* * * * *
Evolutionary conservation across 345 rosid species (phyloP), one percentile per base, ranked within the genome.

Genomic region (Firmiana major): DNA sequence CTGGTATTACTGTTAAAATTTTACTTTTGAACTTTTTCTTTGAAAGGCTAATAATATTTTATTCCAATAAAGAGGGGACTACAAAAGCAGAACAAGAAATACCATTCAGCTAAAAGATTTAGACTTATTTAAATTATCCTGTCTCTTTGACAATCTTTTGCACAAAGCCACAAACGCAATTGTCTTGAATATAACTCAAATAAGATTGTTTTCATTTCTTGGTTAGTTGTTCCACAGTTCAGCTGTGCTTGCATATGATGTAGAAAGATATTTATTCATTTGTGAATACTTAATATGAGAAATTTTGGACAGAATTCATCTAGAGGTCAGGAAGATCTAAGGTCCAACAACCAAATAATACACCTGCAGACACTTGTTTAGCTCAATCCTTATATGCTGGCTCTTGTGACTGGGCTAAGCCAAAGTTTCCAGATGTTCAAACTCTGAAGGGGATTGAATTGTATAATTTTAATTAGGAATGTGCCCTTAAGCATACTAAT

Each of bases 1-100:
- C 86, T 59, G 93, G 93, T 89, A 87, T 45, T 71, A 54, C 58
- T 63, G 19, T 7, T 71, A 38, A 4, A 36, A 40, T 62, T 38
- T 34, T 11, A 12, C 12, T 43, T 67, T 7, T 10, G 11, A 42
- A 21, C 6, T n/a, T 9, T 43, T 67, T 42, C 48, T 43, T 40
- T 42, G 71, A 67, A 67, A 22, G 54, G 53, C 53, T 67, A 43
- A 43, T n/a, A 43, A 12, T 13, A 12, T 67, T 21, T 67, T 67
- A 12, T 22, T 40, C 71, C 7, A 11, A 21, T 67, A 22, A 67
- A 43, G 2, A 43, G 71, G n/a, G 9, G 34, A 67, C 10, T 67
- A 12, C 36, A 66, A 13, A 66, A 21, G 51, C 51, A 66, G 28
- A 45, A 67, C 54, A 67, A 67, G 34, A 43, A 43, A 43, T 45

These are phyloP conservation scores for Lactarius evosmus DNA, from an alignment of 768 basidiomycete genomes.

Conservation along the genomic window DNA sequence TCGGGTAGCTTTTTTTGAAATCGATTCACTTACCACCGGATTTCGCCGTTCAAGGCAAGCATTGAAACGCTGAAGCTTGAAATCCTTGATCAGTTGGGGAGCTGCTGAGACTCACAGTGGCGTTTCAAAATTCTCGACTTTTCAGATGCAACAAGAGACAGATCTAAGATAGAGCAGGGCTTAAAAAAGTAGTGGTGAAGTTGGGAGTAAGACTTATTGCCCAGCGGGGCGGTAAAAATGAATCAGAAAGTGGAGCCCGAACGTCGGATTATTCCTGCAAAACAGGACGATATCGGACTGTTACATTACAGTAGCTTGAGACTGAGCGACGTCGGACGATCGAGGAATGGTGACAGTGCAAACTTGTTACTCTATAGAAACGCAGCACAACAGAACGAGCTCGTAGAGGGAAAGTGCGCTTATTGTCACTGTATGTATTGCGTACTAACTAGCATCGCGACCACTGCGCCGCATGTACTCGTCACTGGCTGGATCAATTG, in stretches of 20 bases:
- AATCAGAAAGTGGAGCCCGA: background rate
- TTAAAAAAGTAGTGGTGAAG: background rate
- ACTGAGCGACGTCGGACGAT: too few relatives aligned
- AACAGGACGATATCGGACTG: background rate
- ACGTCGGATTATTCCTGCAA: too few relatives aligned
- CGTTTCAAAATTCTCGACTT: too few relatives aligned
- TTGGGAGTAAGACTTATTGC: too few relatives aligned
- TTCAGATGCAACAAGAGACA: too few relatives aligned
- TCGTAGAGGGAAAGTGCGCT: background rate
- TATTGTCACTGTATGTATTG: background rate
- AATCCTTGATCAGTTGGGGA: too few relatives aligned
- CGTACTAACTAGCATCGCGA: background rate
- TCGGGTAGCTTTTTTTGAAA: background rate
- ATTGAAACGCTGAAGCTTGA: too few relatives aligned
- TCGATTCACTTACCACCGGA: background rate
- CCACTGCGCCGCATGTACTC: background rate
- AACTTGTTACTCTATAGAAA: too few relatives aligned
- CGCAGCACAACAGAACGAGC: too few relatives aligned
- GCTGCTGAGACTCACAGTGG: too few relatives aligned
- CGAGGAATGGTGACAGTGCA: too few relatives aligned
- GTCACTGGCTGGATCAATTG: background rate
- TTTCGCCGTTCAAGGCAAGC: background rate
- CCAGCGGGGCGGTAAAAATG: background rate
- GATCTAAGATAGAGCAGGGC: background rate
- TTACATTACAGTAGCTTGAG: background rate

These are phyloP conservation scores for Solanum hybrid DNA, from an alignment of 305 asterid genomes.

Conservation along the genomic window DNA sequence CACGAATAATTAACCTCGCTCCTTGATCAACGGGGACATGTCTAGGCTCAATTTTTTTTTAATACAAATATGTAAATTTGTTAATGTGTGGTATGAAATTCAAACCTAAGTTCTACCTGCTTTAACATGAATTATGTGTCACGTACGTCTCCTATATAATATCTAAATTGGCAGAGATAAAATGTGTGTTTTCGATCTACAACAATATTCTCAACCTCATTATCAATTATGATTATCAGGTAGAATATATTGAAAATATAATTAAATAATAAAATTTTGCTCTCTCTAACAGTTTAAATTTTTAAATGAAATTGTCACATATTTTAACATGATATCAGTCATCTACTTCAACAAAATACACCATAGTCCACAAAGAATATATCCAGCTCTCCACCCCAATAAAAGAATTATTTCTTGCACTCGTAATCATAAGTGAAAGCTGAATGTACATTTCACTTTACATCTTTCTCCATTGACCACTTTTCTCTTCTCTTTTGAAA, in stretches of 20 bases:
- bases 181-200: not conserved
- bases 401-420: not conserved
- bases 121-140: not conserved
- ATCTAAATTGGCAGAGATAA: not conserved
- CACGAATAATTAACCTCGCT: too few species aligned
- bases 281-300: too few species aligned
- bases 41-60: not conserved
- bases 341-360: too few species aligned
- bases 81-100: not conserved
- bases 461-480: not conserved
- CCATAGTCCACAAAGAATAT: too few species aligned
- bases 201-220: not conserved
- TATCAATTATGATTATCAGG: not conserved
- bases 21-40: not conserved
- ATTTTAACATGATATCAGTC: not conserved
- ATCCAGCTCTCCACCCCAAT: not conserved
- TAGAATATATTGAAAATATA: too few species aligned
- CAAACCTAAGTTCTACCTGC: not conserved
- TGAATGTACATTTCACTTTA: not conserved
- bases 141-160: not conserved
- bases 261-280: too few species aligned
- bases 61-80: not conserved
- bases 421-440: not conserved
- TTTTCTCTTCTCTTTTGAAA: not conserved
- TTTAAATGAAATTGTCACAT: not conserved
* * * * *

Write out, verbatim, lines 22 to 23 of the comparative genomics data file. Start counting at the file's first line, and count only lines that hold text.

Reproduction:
- TTGGGAGTAAGACTTATTGC: too few relatives aligned
- TTCAGATGCAACAAGAGACA: too few relatives aligned